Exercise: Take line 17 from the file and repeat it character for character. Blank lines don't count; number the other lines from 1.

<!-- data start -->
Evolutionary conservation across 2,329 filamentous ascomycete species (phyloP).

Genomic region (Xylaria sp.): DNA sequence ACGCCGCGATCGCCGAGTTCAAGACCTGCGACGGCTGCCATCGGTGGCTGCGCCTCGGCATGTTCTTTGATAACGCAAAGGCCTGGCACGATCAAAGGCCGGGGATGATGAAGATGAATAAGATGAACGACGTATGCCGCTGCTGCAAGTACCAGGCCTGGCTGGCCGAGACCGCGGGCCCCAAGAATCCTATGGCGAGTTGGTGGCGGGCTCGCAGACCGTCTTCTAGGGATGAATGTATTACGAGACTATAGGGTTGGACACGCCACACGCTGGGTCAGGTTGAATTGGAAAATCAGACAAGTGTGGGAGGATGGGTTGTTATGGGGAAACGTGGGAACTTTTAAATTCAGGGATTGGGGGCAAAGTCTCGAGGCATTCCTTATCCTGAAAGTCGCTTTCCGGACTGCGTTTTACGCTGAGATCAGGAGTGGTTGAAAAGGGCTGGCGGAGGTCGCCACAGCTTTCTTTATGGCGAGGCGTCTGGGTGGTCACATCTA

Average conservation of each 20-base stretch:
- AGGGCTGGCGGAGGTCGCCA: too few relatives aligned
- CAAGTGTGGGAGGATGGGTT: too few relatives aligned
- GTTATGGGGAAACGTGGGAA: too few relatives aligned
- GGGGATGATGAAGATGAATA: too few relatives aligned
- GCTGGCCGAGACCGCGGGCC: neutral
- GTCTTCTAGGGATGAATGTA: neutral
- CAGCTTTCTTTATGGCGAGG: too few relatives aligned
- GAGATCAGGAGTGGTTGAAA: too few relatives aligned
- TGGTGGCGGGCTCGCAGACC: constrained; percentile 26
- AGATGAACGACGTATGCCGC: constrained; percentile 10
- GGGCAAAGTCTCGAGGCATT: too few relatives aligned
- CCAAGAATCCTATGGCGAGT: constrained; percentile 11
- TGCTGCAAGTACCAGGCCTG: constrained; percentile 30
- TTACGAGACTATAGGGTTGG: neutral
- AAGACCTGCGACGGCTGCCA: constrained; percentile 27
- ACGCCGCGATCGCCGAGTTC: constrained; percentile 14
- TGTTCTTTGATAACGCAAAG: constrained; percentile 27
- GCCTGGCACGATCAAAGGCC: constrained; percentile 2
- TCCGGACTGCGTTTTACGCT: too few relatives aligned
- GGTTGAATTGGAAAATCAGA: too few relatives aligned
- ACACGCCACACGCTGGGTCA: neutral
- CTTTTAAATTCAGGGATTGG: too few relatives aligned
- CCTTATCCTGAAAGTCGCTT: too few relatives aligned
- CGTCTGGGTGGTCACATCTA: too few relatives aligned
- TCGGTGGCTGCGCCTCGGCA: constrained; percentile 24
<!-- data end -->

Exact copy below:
- TTACGAGACTATAGGGTTGG: neutral